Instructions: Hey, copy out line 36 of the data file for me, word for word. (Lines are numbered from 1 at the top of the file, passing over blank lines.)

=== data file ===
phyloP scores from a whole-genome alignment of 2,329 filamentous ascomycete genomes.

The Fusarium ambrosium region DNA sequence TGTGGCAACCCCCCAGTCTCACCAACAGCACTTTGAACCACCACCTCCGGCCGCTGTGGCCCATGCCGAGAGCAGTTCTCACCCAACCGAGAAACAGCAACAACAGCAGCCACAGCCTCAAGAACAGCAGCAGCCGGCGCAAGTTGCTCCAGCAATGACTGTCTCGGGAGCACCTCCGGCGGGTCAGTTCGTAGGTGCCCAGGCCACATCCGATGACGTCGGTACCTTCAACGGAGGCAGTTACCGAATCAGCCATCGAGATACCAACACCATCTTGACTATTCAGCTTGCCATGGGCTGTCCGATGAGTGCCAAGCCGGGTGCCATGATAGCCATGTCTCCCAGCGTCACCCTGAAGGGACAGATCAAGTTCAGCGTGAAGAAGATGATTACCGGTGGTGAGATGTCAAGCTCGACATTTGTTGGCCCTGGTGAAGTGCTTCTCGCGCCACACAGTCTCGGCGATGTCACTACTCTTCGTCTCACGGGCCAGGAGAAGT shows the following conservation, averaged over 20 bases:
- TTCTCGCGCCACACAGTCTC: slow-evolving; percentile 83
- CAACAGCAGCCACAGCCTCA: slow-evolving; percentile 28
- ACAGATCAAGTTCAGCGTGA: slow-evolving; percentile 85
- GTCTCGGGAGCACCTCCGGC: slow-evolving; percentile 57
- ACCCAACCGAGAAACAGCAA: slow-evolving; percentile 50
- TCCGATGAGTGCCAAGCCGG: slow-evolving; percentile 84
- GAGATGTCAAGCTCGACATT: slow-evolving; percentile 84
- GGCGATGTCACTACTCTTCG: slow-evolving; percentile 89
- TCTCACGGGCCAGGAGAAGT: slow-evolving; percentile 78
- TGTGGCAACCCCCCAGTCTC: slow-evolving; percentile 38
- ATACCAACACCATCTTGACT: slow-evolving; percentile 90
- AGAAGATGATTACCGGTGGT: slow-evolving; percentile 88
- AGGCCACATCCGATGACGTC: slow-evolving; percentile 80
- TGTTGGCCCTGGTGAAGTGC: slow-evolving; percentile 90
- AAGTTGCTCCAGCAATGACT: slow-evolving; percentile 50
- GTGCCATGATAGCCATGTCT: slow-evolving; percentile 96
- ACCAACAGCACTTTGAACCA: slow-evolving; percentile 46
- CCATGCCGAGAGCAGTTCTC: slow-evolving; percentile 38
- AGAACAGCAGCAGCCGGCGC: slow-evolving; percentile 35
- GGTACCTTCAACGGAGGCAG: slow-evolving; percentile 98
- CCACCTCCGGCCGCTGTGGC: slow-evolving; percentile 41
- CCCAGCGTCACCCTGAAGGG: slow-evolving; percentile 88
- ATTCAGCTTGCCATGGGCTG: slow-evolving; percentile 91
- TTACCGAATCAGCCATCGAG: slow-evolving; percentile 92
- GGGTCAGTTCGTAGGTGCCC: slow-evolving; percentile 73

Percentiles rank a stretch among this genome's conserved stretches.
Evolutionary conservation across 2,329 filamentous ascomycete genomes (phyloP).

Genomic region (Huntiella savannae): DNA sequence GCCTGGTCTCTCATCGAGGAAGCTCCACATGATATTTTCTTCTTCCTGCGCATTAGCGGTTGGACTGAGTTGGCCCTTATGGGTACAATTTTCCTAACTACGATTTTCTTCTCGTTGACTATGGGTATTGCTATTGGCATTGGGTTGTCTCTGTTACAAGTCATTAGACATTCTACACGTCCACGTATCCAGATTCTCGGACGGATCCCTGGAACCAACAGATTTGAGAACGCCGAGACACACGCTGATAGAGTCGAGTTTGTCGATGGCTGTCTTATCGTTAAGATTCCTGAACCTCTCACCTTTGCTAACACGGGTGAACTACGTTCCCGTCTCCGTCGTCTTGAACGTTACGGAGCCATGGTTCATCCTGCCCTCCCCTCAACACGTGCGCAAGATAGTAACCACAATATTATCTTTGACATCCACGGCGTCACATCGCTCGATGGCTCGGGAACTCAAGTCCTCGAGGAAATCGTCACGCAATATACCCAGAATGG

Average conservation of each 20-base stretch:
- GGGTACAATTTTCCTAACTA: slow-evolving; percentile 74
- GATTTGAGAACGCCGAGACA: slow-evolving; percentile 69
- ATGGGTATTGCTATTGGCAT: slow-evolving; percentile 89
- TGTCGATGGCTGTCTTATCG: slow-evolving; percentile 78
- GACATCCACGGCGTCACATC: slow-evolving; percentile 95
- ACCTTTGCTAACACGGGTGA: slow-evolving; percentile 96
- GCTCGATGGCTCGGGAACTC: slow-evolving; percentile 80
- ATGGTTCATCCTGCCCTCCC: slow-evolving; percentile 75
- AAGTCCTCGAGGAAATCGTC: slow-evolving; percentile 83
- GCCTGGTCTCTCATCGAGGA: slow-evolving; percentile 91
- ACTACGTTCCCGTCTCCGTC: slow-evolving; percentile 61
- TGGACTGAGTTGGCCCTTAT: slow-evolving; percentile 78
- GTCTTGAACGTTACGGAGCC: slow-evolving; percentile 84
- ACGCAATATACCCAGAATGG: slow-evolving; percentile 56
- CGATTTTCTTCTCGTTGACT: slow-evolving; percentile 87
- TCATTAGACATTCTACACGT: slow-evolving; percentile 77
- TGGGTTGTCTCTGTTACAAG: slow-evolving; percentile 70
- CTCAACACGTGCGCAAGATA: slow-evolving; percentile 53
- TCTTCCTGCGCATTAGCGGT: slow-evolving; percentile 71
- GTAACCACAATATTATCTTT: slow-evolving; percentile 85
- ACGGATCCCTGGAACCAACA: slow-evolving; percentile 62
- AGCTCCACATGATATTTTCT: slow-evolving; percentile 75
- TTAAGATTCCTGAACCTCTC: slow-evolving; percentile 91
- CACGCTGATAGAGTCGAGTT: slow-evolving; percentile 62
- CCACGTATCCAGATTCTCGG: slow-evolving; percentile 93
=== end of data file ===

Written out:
- GACATCCACGGCGTCACATC: slow-evolving; percentile 95